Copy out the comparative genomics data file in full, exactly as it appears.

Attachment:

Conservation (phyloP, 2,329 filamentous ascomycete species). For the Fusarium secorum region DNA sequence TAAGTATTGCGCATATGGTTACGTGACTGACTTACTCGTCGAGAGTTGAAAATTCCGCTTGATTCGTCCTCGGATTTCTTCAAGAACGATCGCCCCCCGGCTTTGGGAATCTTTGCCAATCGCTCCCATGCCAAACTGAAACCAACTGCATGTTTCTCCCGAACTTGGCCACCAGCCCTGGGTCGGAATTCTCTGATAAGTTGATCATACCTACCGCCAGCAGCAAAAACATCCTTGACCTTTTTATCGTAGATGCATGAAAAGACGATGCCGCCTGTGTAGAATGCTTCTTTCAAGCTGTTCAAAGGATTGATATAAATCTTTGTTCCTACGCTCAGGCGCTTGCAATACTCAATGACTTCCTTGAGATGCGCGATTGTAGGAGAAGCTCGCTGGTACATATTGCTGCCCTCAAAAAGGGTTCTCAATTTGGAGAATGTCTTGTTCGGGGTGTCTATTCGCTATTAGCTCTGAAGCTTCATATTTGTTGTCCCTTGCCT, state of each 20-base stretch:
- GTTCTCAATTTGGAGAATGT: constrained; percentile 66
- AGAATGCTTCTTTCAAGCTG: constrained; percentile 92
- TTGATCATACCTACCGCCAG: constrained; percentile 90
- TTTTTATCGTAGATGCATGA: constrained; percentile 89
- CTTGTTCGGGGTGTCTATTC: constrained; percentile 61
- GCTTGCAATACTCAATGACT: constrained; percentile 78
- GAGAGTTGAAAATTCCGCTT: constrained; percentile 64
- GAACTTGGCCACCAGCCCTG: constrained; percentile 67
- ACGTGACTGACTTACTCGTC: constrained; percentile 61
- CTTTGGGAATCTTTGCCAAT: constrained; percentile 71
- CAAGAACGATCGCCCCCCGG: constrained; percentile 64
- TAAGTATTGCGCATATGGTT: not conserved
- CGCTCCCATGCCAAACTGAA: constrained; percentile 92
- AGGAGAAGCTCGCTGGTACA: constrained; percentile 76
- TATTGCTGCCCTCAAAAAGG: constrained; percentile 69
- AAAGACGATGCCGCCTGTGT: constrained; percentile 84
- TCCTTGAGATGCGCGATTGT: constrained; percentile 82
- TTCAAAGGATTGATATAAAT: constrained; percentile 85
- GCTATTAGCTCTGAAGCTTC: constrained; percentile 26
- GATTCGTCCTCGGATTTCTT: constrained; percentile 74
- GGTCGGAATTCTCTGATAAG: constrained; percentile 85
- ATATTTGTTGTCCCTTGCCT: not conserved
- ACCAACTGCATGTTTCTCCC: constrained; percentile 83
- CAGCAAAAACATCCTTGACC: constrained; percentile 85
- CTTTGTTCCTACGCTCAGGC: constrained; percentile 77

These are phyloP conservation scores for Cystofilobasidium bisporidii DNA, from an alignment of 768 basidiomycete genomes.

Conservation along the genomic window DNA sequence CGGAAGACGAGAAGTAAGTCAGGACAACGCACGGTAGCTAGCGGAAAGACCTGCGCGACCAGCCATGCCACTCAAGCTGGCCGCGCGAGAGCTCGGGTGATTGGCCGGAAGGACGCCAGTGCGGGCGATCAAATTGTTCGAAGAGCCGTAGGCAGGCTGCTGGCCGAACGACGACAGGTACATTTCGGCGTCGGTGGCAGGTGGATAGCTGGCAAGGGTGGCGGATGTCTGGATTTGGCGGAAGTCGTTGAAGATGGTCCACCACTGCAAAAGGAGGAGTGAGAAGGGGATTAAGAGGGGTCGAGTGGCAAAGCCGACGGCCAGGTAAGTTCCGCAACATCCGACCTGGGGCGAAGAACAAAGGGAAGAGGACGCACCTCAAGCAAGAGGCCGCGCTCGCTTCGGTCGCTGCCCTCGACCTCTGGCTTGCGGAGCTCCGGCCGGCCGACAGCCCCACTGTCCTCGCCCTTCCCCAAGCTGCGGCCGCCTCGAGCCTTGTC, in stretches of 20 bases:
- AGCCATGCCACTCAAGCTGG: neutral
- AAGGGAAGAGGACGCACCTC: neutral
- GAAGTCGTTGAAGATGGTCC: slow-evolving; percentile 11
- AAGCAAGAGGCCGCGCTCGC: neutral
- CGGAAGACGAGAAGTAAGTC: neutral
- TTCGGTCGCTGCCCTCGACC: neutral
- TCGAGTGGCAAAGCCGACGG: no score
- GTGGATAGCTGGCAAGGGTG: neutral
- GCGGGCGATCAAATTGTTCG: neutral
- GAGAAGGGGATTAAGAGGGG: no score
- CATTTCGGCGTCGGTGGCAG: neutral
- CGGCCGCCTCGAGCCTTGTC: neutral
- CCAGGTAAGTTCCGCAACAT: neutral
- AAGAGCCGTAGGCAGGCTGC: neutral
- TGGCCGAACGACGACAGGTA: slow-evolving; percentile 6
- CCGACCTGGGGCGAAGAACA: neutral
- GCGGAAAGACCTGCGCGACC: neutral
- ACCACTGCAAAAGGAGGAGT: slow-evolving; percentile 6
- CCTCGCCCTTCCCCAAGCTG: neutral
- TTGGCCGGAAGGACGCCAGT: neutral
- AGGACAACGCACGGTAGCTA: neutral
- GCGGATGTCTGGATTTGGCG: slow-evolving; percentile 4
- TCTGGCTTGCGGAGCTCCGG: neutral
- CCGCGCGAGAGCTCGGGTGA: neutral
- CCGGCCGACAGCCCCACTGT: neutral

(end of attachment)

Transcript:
Conservation (phyloP, 2,329 filamentous ascomycete species). For the Fusarium secorum region DNA sequence TAAGTATTGCGCATATGGTTACGTGACTGACTTACTCGTCGAGAGTTGAAAATTCCGCTTGATTCGTCCTCGGATTTCTTCAAGAACGATCGCCCCCCGGCTTTGGGAATCTTTGCCAATCGCTCCCATGCCAAACTGAAACCAACTGCATGTTTCTCCCGAACTTGGCCACCAGCCCTGGGTCGGAATTCTCTGATAAGTTGATCATACCTACCGCCAGCAGCAAAAACATCCTTGACCTTTTTATCGTAGATGCATGAAAAGACGATGCCGCCTGTGTAGAATGCTTCTTTCAAGCTGTTCAAAGGATTGATATAAATCTTTGTTCCTACGCTCAGGCGCTTGCAATACTCAATGACTTCCTTGAGATGCGCGATTGTAGGAGAAGCTCGCTGGTACATATTGCTGCCCTCAAAAAGGGTTCTCAATTTGGAGAATGTCTTGTTCGGGGTGTCTATTCGCTATTAGCTCTGAAGCTTCATATTTGTTGTCCCTTGCCT, state of each 20-base stretch:
- GTTCTCAATTTGGAGAATGT: constrained; percentile 66
- AGAATGCTTCTTTCAAGCTG: constrained; percentile 92
- TTGATCATACCTACCGCCAG: constrained; percentile 90
- TTTTTATCGTAGATGCATGA: constrained; percentile 89
- CTTGTTCGGGGTGTCTATTC: constrained; percentile 61
- GCTTGCAATACTCAATGACT: constrained; percentile 78
- GAGAGTTGAAAATTCCGCTT: constrained; percentile 64
- GAACTTGGCCACCAGCCCTG: constrained; percentile 67
- ACGTGACTGACTTACTCGTC: constrained; percentile 61
- CTTTGGGAATCTTTGCCAAT: constrained; percentile 71
- CAAGAACGATCGCCCCCCGG: constrained; percentile 64
- TAAGTATTGCGCATATGGTT: not conserved
- CGCTCCCATGCCAAACTGAA: constrained; percentile 92
- AGGAGAAGCTCGCTGGTACA: constrained; percentile 76
- TATTGCTGCCCTCAAAAAGG: constrained; percentile 69
- AAAGACGATGCCGCCTGTGT: constrained; percentile 84
- TCCTTGAGATGCGCGATTGT: constrained; percentile 82
- TTCAAAGGATTGATATAAAT: constrained; percentile 85
- GCTATTAGCTCTGAAGCTTC: constrained; percentile 26
- GATTCGTCCTCGGATTTCTT: constrained; percentile 74
- GGTCGGAATTCTCTGATAAG: constrained; percentile 85
- ATATTTGTTGTCCCTTGCCT: not conserved
- ACCAACTGCATGTTTCTCCC: constrained; percentile 83
- CAGCAAAAACATCCTTGACC: constrained; percentile 85
- CTTTGTTCCTACGCTCAGGC: constrained; percentile 77

These are phyloP conservation scores for Cystofilobasidium bisporidii DNA, from an alignment of 768 basidiomycete genomes.

Conservation along the genomic window DNA sequence CGGAAGACGAGAAGTAAGTCAGGACAACGCACGGTAGCTAGCGGAAAGACCTGCGCGACCAGCCATGCCACTCAAGCTGGCCGCGCGAGAGCTCGGGTGATTGGCCGGAAGGACGCCAGTGCGGGCGATCAAATTGTTCGAAGAGCCGTAGGCAGGCTGCTGGCCGAACGACGACAGGTACATTTCGGCGTCGGTGGCAGGTGGATAGCTGGCAAGGGTGGCGGATGTCTGGATTTGGCGGAAGTCGTTGAAGATGGTCCACCACTGCAAAAGGAGGAGTGAGAAGGGGATTAAGAGGGGTCGAGTGGCAAAGCCGACGGCCAGGTAAGTTCCGCAACATCCGACCTGGGGCGAAGAACAAAGGGAAGAGGACGCACCTCAAGCAAGAGGCCGCGCTCGCTTCGGTCGCTGCCCTCGACCTCTGGCTTGCGGAGCTCCGGCCGGCCGACAGCCCCACTGTCCTCGCCCTTCCCCAAGCTGCGGCCGCCTCGAGCCTTGTC, in stretches of 20 bases:
- AGCCATGCCACTCAAGCTGG: neutral
- AAGGGAAGAGGACGCACCTC: neutral
- GAAGTCGTTGAAGATGGTCC: slow-evolving; percentile 11
- AAGCAAGAGGCCGCGCTCGC: neutral
- CGGAAGACGAGAAGTAAGTC: neutral
- TTCGGTCGCTGCCCTCGACC: neutral
- TCGAGTGGCAAAGCCGACGG: no score
- GTGGATAGCTGGCAAGGGTG: neutral
- GCGGGCGATCAAATTGTTCG: neutral
- GAGAAGGGGATTAAGAGGGG: no score
- CATTTCGGCGTCGGTGGCAG: neutral
- CGGCCGCCTCGAGCCTTGTC: neutral
- CCAGGTAAGTTCCGCAACAT: neutral
- AAGAGCCGTAGGCAGGCTGC: neutral
- TGGCCGAACGACGACAGGTA: slow-evolving; percentile 6
- CCGACCTGGGGCGAAGAACA: neutral
- GCGGAAAGACCTGCGCGACC: neutral
- ACCACTGCAAAAGGAGGAGT: slow-evolving; percentile 6
- CCTCGCCCTTCCCCAAGCTG: neutral
- TTGGCCGGAAGGACGCCAGT: neutral
- AGGACAACGCACGGTAGCTA: neutral
- GCGGATGTCTGGATTTGGCG: slow-evolving; percentile 4
- TCTGGCTTGCGGAGCTCCGG: neutral
- CCGCGCGAGAGCTCGGGTGA: neutral
- CCGGCCGACAGCCCCACTGT: neutral